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Other disorders can cooccur with PTSD, ASD, or adjustment disorder. One of the most commonly cooccurring disorders is depression. In a national survey of more than 5,000 individuals, nearly half of individuals meeting criteria for PTSD also met criteria for depression (Kessler et al., 1995). PTSD has also been associated with higher rates of substance use, especially among war veterans (Kulka et al., 1990). In addition, PTSD has been associated with other anxiety disorders, such as panic disorder, social phobia, and generalized anxiety disorder (Kessler et al., 1995).

In addition to other diagnoses, there are a number of responses that are often associated with PTSD. For example, individuals with PTSD often experience dissociative symptoms during or after the traumatic event (Griffin, Resick, & Mechanic, 1997; van der Kolk & Fisler, 1995). Deficits in memory specific to the trauma, as well as deficits in short-term memory in general, have also been noted (Bremner et al., 1993; Briere & Conte, 1993). Not only psychological reactions, but also sustained physiological reactions have been well documented (Friedman, 2001; Yehuda, Giller, Le-vengood, Southwick, & Siever, 1995).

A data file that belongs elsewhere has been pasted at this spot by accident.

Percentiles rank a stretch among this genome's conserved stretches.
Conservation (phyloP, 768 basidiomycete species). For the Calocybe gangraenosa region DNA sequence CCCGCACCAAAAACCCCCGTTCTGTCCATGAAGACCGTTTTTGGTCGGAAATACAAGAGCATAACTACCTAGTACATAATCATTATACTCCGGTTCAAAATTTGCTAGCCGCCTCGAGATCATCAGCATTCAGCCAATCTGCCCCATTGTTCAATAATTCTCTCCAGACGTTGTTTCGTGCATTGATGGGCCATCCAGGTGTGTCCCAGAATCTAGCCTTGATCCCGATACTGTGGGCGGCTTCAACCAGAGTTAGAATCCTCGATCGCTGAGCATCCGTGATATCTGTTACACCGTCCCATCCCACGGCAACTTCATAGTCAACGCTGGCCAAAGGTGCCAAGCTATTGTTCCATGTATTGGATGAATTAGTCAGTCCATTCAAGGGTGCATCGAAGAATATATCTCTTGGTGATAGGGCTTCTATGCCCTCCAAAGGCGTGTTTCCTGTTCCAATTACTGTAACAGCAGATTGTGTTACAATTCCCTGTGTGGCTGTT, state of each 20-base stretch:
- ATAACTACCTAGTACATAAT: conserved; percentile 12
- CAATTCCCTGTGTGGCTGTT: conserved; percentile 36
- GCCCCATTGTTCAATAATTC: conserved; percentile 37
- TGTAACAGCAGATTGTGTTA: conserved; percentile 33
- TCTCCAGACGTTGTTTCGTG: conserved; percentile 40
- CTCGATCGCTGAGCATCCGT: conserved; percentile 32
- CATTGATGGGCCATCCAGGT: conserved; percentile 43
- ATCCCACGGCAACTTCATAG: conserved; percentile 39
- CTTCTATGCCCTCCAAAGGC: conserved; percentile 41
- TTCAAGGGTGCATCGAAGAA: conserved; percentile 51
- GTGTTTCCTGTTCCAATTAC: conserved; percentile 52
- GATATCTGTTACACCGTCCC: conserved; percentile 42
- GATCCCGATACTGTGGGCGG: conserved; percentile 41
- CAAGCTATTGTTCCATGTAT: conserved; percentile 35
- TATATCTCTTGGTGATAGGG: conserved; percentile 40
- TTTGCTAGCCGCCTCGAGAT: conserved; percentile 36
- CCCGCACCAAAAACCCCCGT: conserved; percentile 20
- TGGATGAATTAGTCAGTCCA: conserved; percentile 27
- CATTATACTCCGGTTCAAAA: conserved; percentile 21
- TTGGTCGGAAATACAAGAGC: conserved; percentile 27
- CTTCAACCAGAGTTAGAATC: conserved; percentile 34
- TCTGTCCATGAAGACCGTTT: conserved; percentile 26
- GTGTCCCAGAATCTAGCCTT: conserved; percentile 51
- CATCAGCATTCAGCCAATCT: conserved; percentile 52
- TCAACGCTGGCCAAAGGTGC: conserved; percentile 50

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Anxiety and Depression 101

Anxiety and Depression 101

Everything you ever wanted to know about. We have been discussing depression and anxiety and how different information that is out on the market only seems to target one particular cure for these two common conditions that seem to walk hand in hand.

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